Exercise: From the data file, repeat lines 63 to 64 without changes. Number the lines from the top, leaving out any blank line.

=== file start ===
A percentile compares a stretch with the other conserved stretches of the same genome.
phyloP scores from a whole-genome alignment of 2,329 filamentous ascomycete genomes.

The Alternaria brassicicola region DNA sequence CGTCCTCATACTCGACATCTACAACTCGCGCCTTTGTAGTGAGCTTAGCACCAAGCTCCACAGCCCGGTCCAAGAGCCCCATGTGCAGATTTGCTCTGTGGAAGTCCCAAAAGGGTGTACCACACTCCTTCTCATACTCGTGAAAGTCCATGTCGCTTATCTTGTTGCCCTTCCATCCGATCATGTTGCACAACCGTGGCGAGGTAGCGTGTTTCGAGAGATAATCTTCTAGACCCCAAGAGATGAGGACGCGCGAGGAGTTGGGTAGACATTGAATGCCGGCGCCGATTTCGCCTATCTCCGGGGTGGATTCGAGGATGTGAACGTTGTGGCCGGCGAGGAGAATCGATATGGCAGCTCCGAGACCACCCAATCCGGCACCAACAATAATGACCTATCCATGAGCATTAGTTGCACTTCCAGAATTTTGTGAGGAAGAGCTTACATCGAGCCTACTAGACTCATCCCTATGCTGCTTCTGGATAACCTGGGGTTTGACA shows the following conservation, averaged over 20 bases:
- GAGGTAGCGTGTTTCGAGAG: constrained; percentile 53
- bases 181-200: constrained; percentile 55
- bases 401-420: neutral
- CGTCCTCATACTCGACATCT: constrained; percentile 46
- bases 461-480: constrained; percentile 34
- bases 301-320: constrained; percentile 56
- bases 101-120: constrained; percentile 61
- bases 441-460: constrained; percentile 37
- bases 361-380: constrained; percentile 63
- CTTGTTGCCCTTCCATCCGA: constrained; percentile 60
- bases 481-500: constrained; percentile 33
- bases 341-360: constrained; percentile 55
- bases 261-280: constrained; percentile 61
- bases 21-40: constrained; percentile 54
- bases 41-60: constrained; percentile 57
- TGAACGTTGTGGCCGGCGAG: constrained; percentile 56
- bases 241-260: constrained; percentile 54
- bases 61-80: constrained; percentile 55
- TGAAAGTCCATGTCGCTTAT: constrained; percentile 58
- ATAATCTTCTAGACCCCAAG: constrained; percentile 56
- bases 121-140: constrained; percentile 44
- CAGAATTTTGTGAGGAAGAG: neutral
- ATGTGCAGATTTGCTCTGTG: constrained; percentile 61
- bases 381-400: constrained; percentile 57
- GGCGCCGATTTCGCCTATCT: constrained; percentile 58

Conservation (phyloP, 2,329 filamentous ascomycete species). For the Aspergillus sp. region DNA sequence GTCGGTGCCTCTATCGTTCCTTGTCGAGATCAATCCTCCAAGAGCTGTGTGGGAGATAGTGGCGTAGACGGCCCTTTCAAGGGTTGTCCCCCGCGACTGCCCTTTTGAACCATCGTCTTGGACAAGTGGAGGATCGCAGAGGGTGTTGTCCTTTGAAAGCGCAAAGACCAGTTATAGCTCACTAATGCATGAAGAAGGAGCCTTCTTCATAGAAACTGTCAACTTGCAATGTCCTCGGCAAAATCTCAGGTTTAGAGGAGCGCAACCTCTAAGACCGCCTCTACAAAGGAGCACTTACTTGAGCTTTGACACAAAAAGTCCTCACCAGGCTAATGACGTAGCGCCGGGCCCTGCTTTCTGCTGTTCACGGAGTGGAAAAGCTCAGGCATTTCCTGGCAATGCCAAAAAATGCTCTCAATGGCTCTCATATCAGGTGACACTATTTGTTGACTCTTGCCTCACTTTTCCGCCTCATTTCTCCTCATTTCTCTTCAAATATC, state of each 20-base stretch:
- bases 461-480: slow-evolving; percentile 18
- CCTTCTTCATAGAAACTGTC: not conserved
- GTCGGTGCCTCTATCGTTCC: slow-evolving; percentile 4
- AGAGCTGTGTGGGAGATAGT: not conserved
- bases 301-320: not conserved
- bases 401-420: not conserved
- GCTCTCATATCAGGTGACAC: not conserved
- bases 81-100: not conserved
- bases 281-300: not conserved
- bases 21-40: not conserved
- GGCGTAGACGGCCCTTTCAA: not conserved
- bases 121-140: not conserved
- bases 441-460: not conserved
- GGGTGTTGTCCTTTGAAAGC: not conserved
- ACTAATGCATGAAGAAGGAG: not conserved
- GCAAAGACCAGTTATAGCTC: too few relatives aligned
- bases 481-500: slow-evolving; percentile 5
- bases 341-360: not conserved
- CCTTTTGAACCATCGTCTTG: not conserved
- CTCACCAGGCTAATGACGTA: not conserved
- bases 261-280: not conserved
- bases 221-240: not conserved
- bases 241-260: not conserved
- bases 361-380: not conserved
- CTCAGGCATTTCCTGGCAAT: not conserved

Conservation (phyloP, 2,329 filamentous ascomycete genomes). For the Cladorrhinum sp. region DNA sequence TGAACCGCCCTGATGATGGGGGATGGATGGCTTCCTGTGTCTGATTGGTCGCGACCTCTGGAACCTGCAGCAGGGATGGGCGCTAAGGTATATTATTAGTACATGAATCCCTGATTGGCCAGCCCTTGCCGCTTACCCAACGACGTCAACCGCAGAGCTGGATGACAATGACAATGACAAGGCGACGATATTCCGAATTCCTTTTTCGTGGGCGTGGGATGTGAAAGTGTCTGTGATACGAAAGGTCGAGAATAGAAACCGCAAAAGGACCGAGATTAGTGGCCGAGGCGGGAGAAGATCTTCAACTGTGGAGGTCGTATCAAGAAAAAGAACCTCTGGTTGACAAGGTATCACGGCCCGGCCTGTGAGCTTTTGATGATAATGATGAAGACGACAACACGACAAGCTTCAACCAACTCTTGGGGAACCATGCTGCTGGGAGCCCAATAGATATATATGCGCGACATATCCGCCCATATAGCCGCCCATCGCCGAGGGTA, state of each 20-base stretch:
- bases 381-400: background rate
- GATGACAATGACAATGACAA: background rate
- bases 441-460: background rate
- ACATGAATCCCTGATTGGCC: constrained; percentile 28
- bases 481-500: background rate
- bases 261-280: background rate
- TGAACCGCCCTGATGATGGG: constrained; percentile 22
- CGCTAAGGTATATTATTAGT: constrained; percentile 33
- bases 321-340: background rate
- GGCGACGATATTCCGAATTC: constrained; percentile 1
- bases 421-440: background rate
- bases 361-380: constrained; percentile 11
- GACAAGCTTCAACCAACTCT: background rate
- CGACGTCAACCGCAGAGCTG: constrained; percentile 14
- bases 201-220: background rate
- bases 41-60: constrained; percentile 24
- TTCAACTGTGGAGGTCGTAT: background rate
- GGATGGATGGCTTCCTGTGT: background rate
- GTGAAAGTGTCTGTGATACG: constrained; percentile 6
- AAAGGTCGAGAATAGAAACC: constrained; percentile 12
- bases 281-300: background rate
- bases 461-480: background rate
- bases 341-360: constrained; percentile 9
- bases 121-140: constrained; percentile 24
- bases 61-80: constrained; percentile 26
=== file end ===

- CGCTAAGGTATATTATTAGT: constrained; percentile 33
- bases 321-340: background rate